Acinocricus stichus (Conway-Morris & Robison 1988)


Acinocricus is a genus of extinct worm belonging to the group Lobopodia and known from the middle Cambrian Spence Shale of Utah, United States. As a monotypic genus, it has one species Acinocricus stichus. The only lobopodian discovered from the Spence Shale, it was described by Simon Conway Morris and Richard A. Robison in 1988.Owing to the original fragmentary fossils discovered since 1982, it was initially classified as an alga, but later realised to be an animal belonging to Cambrian fauna.

The first specimen of Acinocricus was discovered by American palaeontologist Lloyd Gunther in 1982 from the Spence Shale in Miners Hollow, Wellsville Mountains, Utah. It was embedded in hardened mud and was incomplete with some of its body part missing. More than a dozen fragmentary fossils were later recovered from the same site and the surrounding areas. Simon Conway Morris of the University of Cambridge and Richard A. Robison of the University of Kansas jointly published the systematic description and scientific name in 1988. The generic name is derived from two Greek words, akaina, meaning thorn or spine, and krikos, meaning ring or circle, for the circular spines on its body; the specific name stichos means row or line, referring to the arrangement of the spines.[1] Morris and Robison made an erroneous classification by assigning it as an alga (in the phylum Chlorophyta) as they were convinced that it had no particular resemblance to any known animal fossils (medusoid) known at the time.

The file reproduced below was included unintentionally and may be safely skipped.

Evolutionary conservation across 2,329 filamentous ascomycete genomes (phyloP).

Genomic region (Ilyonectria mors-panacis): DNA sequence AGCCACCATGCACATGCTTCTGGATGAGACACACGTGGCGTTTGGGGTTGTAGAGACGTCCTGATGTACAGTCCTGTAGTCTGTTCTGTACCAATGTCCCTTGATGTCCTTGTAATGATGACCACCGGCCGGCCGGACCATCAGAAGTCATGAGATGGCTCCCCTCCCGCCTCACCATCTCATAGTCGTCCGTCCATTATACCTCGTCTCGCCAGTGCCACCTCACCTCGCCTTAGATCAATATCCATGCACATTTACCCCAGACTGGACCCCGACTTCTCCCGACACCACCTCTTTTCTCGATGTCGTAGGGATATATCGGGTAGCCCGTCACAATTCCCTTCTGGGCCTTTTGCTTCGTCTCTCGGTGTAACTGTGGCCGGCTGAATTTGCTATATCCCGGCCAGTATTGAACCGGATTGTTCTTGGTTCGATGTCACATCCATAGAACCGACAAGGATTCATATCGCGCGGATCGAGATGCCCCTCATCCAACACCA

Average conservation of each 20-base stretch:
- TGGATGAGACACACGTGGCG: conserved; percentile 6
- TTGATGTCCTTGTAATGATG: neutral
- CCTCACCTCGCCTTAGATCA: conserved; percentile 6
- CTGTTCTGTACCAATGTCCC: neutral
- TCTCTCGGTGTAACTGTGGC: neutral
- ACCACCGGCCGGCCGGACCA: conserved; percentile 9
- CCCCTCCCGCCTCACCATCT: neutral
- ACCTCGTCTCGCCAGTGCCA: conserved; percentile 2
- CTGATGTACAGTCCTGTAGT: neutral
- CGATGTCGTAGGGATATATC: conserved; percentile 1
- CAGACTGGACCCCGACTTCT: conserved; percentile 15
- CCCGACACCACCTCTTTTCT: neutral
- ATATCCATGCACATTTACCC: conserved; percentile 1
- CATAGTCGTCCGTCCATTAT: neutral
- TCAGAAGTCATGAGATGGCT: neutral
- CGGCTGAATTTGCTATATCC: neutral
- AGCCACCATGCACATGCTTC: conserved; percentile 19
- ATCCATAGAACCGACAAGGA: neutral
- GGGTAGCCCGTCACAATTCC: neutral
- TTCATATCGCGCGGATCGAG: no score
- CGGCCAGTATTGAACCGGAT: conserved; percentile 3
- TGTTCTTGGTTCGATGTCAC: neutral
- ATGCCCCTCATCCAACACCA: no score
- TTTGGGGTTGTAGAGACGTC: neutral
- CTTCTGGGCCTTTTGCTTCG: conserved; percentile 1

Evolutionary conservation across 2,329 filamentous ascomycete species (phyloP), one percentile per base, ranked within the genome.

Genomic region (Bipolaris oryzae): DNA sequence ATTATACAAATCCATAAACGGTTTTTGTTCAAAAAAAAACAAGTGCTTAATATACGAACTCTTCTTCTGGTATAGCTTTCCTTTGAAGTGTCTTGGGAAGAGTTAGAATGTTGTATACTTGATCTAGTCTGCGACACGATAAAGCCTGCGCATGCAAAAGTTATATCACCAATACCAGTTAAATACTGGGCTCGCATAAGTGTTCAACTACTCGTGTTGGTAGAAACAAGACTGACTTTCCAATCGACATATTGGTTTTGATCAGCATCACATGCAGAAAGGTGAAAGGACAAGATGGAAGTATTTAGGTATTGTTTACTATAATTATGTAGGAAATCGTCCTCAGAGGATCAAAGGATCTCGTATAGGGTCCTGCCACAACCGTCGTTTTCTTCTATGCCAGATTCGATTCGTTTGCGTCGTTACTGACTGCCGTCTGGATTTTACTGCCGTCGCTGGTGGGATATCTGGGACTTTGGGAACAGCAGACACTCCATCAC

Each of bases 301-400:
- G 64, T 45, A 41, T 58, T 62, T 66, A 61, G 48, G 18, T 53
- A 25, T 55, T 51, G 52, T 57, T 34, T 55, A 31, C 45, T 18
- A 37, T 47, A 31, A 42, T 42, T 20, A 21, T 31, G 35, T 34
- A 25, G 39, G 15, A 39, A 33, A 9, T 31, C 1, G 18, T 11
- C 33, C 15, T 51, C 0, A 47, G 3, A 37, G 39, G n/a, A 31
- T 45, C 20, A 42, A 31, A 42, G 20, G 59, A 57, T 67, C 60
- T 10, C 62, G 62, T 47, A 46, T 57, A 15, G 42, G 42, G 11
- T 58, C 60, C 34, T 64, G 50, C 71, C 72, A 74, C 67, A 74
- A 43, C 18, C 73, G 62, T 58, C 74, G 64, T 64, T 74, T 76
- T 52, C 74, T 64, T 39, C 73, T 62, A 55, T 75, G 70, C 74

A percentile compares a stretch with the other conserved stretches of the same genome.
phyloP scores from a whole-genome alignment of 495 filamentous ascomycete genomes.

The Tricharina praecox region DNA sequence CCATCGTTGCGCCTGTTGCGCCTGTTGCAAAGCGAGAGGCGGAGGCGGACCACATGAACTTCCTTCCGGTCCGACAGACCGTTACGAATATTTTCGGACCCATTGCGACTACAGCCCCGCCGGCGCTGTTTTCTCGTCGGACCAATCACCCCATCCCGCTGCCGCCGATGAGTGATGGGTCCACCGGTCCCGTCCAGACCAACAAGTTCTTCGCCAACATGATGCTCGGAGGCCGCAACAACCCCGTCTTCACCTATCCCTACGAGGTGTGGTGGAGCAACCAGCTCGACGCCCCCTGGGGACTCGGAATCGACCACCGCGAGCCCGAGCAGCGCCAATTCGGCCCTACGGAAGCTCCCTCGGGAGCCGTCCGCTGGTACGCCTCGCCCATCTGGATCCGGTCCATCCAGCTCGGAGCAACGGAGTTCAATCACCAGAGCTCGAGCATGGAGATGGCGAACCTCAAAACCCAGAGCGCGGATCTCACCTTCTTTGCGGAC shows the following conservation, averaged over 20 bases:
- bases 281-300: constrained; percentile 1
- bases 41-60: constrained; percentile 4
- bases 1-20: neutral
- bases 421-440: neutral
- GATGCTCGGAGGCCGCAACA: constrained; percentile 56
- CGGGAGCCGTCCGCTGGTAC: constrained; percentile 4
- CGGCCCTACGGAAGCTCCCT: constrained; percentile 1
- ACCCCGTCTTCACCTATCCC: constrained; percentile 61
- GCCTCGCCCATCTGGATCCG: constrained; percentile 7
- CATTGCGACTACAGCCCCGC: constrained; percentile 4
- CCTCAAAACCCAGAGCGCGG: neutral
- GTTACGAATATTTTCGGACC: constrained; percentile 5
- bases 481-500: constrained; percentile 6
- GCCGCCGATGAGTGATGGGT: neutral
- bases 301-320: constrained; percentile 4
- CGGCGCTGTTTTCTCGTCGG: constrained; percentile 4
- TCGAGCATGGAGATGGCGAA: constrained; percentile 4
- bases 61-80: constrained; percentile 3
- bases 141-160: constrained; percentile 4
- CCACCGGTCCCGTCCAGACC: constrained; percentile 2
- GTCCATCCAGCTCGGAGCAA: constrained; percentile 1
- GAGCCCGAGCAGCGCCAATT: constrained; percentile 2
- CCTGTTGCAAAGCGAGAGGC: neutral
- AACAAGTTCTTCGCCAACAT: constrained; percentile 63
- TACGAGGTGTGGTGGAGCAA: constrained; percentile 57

The correct identification as an animal came only after a series of discoveries of Cambrian fossils (Maotianshan Shales) in Chengjian, China. A variety of lobopods were discovered in the early 1990s that showed important shared features with Acinocricus.[4][5][6] Comparison of the Chengjian lobopods and Acinocricus revealed their similarities.[3] In 1998, Jun-yuan Chen (Nanjing Institute of Geology and Palaeontology, Chinese Academy of Sciences) and Lars Ramsköld (Uppsala University, Sweden) made assessment of all available Cambrian lobopod fossils and came to the conclusion that Acinocricus belongs to Lobopodia.